As "Ace Hunter," the would-be flamboyant, indomitable mercenary hero of Hal Needham's ludicrous combat spectacle "Megaforce," currently bombing out at area theaters, Barry Bostwick is obliged to cut the silliest martial capers since Captain America retired his tights and cape.

Although Bostwick is left in the most exposed position by the nonsensical war games invented for "Megaforce," it's obviously Needham who deserves the preeminent rap for fabricating a system of illusion so juvenile that the actors can scarcely avoid looking like chumps. And wimpy, cherry chumps at that. Described as "a phantom army of super-elite fighting men whose weapons are the most sophisticated known to modern science," the happy-go-lucky biker-warriors of "Megaforce" bear a closer resemblance to high school pep clubs than any other recognizable association, military or civilian.

Supposedly a quick-striking, hi-tech scourge of armored divisions, the Megaforce is enlisted by a threatened desert nation called Sardoun to retaliate against a warlike neighbor. Tanks under the command of Henry Silva, a good-humored villain, have violated the frontier, destroyed a power station and returned to safety across their border, since the peaceable Sardounians are loathe to violate frontiers themselves, even in response to thunderous acts of war. Instead, they send a British general, Edward Mulhare, and the potentate's daughter, Persis Khambatta, to enlist the clandestine assistance of the Megafops, a Mission Impossible Rapid Deployment Force subsidized in style by Free World governments and based at a subterranean command post in the Southwest. The plan of attack: lure Silva's tanks back across the border, where Mulhare's armor will be waiting, with a Megafops blitz on the aggressor's headquarters and ammo dump.

Ace and the boys would appear to stand their best chance of defeating adversaries by reducing them to fits of helpless battlefield mirth. The MF uniforms and accessories, which might have been designed by George Hamilton's Zorro the Gay Blade, are an especially funny provocation. It's difficult for Bostwick to impose a plausible semblance of battle-ready authority when he's expected to strike commanding poses in form-fitting gold or silver jumpsuits with his fluffy coiffure tied off by a baby-blue scarf.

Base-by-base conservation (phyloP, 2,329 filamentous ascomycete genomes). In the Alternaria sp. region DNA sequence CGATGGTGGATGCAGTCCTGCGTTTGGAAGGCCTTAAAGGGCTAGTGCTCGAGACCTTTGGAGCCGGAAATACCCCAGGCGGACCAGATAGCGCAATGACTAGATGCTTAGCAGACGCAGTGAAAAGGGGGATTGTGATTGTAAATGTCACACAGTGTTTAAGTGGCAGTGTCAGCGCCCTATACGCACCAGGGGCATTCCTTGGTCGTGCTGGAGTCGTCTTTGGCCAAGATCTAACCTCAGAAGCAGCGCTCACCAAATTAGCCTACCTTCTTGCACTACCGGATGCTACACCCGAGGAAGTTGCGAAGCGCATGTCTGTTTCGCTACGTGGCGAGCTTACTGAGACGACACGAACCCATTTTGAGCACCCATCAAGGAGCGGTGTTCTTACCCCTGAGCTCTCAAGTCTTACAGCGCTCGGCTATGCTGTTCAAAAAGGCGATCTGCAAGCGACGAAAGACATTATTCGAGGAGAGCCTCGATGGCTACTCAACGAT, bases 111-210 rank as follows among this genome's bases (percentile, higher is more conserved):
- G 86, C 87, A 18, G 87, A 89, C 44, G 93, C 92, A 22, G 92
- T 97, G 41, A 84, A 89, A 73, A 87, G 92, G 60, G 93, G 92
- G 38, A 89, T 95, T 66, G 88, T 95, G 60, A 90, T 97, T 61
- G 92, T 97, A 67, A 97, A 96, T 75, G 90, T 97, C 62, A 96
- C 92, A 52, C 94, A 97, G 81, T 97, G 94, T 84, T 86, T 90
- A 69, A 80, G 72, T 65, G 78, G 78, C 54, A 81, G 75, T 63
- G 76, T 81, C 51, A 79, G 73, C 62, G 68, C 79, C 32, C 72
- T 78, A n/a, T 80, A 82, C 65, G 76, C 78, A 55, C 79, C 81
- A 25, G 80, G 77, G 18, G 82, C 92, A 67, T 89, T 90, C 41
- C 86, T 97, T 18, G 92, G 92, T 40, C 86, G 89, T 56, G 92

The principal MF attack vehicle is an elaborately armored racing cycle, the Megafighter, which looks suicidally unstable. You'd expect the Megafighter to be knocked out of commission the moment its driver hit a rut or actually tried to use one of the rocket launchers mounted on its tinny front shield. The cycles are supposed to be augmented by small armored cars, called Megadestroyers, equipped with laser cannons, but they look slightly less roadworthy and formidable than soapbox racers. Needham himself may be glimpsed inside an electronically omniscient command vehicle, looking unjustifiably smug as he watches the flashing lights and TV monitors and pushes assorted buttons, supposedly directing the mission with pinpoint precision.

Obviously, one inconvenient bump or mechanical failure and that rickety AWACS would be instantly useless too. Needham may look like he's having a swell time at the controls of a kind of live-action video war game, but he's never in effective cinematic control. I needed a studio plot synopsis to clarify the antagonists and battle plans, which remain ridiculous even if you have access to this useful expository reference. Despite the victorious pretense, summed up in Ace's jaunty assurance that "The Good Guys always win--even in the '80s!" the evidence suggests that the Megaforce has blown a billion or two in exotic weaponry on an inconclusive suicide mission.

Needham, who made his reputation as a stunt man, has fallen into the strange habit of bungling or cheating action payoffs with reckless abandon. For example, none of the spectacular capabilities ascribed to the weaponry in "Megaforce" is ever reinforced by credible depiction.

The idea of the cycles and armored cars roaring out of a transport and gliding or parachuting smoothly to the ground looks utterly absurd. Ace's airborne Megafighter at the conclusion is too dependent on defective process photography to suggest a vehicle of the future.